American Studies is relatively new as a discipline, emerging only
about thirty-five years ago. Though it continues to evolve, today Native American
Studies is an exciting and vibrant field of inquiry with a network of scholars
throughout North America. Central to it is the study of the Native nations
of the Americas from the perspective of the indigenous peoples themselves.
The focus of Native American Studies is forward-looking. It does not concentrate on the past. It seeks to understand the place of indigenous cultures and sovereign Native nations in contemporary North America. However, one cannot understand the contemporary reality of Native Americans unless one understands their histories. Related to this, before the coming of Europeans, Natives had thousands of years of history in this hemisphere. In many cases there are only two ways to know this history: the oral traditions of Native cultures and archaeology. INAS offers courses in both these subjects. But some cultures, such as the Anasazi and the Mississippians, can only be known either by the oral traditions of others or by archaeology. We therefore consider an archaeological requirement central to our programs. In addition, students will find that this requirement points up a long-standing strength in Native American Studies at UGA.
Because of its relative newness, most colleges and universities around the country do not have programs in Native American Studies. For instance, elite institutions like Harvard, Yale, and Princeton lack an academic presence in the discipline. With the creation of the Institute of Native American Studies (INAS), UGA signals its intention to be at the forefront of the development of the field. It joins well-established departments and programs at schools like Cornell University, Dartmouth College, the University of Arizona, the University of California at Berkeley, the University of California at Davis, the University of Kansas, the University of Michigan, and the University of Oklahoma, among others. UGA’s programs are the only ones of their kind in the Southeast United States.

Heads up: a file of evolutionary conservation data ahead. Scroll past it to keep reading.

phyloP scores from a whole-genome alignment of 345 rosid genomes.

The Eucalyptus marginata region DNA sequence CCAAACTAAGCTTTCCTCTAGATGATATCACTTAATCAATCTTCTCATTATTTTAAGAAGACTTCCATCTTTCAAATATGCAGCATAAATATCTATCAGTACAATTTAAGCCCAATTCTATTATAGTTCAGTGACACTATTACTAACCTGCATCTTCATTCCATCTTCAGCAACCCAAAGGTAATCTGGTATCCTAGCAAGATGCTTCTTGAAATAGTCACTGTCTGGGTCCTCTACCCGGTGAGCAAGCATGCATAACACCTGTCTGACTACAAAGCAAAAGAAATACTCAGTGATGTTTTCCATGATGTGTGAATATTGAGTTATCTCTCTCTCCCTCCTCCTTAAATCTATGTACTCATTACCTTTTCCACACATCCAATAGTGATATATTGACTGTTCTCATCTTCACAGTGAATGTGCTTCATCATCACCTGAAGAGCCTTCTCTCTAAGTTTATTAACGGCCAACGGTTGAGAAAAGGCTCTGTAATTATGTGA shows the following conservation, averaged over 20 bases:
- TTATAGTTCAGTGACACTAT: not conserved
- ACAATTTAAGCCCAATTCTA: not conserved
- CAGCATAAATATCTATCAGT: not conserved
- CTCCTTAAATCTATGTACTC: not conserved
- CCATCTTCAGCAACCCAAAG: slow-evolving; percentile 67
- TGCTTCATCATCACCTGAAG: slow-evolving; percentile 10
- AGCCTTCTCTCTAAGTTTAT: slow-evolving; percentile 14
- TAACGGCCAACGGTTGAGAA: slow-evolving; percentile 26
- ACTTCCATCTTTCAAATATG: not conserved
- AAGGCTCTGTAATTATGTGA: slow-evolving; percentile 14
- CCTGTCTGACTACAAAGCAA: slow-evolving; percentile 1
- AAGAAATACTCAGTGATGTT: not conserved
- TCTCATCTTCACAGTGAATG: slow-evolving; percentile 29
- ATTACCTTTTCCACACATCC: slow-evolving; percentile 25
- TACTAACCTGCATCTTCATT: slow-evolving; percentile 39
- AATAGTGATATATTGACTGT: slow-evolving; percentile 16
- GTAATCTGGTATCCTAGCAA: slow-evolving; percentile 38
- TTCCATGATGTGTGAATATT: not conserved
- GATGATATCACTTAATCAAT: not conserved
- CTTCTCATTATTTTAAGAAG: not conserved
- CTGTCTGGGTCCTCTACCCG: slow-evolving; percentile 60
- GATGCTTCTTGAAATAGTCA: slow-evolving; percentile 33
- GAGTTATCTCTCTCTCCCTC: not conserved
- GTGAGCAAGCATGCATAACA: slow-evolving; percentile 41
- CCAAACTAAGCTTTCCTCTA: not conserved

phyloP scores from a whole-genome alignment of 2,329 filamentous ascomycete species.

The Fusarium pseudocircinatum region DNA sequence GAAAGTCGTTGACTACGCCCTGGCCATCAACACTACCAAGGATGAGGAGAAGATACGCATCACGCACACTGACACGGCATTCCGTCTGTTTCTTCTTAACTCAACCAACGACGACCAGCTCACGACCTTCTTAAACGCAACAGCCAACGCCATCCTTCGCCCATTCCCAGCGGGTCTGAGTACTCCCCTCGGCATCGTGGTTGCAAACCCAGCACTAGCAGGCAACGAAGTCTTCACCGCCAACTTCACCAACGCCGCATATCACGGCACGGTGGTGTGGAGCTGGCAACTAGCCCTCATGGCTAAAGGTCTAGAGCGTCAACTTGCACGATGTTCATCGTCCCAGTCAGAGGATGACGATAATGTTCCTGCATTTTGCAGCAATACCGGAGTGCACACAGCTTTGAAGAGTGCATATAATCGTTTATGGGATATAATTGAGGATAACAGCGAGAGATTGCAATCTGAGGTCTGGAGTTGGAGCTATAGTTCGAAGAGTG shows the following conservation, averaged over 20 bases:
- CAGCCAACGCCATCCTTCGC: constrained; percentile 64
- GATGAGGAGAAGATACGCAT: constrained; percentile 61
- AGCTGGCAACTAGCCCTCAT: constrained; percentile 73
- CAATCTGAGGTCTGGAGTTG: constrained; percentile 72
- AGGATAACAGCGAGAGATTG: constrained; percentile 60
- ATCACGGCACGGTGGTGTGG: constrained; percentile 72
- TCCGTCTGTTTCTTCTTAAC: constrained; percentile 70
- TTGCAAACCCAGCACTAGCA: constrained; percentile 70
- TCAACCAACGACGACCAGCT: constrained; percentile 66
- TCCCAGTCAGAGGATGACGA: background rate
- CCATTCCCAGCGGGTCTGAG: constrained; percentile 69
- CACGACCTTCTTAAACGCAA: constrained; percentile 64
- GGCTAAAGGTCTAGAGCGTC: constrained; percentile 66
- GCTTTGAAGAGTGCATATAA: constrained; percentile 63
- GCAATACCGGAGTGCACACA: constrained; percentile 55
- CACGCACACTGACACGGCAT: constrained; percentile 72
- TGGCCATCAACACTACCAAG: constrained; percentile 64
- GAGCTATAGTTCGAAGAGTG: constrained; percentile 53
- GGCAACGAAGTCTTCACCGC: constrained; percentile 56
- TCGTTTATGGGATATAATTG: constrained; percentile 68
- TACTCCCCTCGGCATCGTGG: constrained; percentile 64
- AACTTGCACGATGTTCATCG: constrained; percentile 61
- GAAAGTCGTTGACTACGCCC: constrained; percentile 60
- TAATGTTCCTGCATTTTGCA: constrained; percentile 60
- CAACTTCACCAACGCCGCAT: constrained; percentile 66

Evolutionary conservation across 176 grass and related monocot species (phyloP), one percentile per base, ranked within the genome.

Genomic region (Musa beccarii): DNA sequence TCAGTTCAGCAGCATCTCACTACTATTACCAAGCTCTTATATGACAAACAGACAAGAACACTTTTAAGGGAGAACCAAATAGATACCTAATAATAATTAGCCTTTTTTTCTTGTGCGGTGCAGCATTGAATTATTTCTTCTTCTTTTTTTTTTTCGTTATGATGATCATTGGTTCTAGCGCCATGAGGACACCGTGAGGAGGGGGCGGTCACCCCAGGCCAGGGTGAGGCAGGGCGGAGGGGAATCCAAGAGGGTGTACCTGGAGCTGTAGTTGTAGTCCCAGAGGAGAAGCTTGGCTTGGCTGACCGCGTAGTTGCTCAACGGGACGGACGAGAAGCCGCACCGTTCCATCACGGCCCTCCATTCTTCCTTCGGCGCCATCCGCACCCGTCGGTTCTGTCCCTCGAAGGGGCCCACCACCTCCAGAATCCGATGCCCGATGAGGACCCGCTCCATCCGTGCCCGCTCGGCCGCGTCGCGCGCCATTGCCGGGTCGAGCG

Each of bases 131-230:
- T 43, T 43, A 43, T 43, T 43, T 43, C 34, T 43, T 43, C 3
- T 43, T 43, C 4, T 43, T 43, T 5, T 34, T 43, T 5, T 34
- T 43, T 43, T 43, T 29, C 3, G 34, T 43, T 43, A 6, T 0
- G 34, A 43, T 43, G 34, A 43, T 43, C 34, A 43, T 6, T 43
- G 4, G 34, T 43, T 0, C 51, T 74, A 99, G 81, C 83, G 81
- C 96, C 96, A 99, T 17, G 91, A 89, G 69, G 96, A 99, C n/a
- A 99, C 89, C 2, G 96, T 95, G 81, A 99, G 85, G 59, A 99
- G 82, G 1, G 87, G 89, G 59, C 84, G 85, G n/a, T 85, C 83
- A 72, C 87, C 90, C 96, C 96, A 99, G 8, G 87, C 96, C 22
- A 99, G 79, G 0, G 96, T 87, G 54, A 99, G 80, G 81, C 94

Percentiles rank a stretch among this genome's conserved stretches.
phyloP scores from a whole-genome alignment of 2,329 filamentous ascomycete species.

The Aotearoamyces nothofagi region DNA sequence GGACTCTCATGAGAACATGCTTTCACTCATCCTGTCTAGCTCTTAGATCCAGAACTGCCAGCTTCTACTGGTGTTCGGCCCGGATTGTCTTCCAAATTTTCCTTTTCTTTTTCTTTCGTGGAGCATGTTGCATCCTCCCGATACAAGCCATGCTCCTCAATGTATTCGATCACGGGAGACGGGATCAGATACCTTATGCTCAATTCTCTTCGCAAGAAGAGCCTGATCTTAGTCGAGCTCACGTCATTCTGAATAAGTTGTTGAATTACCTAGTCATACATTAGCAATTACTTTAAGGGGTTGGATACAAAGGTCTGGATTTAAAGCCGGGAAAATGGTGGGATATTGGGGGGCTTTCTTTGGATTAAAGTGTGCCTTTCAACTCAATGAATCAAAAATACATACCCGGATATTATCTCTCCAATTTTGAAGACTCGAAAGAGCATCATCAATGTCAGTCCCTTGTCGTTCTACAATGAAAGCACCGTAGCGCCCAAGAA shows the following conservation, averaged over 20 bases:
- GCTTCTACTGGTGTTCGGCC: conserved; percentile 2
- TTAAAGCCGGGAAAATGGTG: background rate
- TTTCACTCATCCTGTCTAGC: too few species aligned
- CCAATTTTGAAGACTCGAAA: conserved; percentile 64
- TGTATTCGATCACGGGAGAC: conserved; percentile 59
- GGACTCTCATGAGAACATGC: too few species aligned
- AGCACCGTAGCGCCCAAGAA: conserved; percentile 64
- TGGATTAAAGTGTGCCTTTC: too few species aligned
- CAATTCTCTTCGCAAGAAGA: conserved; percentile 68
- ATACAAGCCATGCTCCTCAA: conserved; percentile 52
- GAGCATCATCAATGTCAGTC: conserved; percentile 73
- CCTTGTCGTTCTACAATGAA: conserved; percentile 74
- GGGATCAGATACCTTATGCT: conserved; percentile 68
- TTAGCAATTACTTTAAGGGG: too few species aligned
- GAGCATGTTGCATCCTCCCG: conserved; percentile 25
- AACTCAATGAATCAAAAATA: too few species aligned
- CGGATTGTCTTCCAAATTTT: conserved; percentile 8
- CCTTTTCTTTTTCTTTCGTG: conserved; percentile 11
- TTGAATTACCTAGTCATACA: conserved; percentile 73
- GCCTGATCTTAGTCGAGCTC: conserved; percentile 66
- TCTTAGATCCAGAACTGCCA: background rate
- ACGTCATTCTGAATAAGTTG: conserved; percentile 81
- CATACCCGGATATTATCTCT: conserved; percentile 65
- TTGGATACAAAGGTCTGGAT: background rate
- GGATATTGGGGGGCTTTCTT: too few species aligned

The core of INAS’ instructional mission is its undergraduate and graduate certificate programs. These programs permit students to earn UGA degrees in any field, while earning a separate credential attesting to special expertise in Native American Studies. We believe that a certificated degree in Native American Studies is an ideal springboard for any number of future endeavors. Those who earn the certificate could work for Native nations or any number of public and private agencies that have dealings with Native Americans. Those with the graduate certificate could teach in their underlying discipline or in Native American Studies. Undergraduates could go on to graduate studies, either in Native American/American Indian Studies or in their major. A certificated degree in Native American Studies also makes an ideal foundation for going on to law school.
The Director of INAS serves as the academic advisor for all students in the graduate and undergraduate certificates. Interested prospective students should contact the Director at firstname.lastname@example.org or at (706) 542-1492. Such students should also print out the declaration form by clicking on the button below. After completing the form, forward it to the Director.